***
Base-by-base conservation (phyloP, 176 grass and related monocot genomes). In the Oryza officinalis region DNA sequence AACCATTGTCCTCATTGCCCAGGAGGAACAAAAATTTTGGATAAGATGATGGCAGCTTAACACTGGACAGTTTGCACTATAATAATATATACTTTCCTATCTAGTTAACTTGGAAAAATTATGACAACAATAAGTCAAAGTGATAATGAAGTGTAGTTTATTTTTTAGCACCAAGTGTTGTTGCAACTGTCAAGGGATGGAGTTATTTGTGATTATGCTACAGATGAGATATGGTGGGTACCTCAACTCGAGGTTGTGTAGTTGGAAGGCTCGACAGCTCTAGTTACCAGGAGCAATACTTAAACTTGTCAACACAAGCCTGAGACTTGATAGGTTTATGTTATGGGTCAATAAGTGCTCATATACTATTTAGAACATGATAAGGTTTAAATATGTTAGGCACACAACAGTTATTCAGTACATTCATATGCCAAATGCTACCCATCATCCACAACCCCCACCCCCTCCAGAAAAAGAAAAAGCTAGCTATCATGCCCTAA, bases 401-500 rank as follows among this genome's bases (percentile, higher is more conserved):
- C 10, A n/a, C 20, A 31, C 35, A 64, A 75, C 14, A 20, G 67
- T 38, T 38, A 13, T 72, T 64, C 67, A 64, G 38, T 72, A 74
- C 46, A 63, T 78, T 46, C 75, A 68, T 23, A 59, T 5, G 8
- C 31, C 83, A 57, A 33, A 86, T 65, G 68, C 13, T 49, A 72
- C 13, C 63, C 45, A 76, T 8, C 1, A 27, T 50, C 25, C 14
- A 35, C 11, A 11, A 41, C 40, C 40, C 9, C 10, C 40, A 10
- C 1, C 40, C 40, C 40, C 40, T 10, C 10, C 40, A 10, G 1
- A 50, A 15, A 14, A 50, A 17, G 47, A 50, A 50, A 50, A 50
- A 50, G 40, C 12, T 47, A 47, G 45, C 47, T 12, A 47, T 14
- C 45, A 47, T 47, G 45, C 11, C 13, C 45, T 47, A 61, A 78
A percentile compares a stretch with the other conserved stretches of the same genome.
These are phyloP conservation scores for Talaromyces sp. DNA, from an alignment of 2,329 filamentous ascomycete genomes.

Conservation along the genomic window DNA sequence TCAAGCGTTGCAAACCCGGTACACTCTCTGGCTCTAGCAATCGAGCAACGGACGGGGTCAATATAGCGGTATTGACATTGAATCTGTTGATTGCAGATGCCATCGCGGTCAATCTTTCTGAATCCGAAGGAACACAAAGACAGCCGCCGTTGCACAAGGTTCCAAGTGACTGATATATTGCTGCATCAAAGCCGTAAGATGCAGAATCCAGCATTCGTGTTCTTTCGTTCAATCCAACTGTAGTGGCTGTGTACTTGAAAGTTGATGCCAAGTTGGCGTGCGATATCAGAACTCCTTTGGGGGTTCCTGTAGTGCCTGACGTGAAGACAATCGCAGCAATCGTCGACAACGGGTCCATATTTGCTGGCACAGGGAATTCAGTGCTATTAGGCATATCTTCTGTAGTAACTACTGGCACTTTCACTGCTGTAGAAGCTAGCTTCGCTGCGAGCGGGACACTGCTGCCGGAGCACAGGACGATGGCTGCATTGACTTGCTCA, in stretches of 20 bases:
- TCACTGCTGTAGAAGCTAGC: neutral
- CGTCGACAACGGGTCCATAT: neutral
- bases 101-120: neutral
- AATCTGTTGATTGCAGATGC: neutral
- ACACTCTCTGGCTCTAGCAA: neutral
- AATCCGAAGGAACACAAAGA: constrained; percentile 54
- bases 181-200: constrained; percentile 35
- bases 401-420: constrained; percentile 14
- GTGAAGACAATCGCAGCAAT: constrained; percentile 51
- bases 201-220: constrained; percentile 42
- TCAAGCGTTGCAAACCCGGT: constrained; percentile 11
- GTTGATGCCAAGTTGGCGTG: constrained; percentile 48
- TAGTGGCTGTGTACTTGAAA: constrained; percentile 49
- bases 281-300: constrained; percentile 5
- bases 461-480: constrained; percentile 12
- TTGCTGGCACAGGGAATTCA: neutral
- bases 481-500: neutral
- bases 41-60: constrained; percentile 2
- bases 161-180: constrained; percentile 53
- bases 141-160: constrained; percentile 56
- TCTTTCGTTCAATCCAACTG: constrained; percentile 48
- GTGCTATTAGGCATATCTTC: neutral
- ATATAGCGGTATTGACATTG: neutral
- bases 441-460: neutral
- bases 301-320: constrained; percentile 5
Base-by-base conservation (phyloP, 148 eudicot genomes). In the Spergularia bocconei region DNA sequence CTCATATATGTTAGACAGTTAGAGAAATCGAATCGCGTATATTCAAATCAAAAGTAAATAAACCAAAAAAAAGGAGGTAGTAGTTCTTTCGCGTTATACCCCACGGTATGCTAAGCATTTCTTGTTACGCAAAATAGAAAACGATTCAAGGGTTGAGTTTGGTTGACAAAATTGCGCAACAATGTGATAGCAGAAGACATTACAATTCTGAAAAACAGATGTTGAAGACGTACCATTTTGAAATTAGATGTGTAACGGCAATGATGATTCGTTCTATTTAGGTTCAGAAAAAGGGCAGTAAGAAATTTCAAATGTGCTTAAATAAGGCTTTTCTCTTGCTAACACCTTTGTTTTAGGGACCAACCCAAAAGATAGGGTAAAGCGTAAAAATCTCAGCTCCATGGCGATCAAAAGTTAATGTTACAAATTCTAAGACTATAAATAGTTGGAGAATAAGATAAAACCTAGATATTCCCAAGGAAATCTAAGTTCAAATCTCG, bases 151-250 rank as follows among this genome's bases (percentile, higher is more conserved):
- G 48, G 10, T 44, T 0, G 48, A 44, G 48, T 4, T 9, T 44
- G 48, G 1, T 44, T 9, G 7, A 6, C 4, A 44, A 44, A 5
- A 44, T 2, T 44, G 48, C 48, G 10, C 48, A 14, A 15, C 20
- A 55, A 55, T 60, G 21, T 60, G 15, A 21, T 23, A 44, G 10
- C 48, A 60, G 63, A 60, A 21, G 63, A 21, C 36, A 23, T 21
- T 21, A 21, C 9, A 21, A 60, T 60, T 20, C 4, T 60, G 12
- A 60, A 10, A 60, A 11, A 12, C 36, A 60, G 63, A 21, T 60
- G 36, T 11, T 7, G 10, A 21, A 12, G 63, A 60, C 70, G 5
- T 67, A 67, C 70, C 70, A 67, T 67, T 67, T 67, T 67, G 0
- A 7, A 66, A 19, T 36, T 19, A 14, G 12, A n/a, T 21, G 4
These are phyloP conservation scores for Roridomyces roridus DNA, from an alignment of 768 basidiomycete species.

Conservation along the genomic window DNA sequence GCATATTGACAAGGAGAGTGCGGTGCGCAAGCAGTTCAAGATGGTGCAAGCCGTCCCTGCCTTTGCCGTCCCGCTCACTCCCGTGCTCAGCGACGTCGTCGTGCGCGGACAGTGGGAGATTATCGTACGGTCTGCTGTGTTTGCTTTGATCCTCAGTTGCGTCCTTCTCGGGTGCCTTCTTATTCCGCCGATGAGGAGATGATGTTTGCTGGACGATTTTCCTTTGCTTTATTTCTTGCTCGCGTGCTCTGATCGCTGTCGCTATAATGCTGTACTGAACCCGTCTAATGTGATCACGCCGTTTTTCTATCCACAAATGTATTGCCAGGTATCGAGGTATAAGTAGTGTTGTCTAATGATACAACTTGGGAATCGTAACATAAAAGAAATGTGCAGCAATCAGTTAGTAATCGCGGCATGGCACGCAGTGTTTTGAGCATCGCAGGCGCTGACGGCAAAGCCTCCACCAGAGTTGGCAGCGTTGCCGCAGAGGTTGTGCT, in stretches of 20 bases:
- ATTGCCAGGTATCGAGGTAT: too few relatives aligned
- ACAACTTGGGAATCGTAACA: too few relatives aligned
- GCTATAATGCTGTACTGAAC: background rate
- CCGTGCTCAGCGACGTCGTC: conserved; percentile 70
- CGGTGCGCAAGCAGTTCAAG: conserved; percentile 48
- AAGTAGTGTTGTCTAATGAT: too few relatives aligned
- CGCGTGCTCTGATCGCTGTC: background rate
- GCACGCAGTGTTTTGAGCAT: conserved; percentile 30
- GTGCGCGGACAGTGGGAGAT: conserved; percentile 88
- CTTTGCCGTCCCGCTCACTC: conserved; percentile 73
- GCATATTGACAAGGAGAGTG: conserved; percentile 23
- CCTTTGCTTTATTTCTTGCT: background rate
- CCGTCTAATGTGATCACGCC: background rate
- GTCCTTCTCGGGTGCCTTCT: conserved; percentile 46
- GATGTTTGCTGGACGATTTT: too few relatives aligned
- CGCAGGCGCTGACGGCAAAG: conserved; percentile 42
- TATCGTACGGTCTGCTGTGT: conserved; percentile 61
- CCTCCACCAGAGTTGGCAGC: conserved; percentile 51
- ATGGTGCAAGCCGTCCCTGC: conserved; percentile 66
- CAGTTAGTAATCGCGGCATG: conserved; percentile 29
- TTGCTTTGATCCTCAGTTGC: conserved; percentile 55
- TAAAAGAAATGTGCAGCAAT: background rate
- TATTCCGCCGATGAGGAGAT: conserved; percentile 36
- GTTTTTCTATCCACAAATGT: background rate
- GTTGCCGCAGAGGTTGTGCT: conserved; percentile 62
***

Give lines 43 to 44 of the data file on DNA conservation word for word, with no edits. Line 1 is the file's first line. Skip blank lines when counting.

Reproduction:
- A 44, T 2, T 44, G 48, C 48, G 10, C 48, A 14, A 15, C 20
- A 55, A 55, T 60, G 21, T 60, G 15, A 21, T 23, A 44, G 10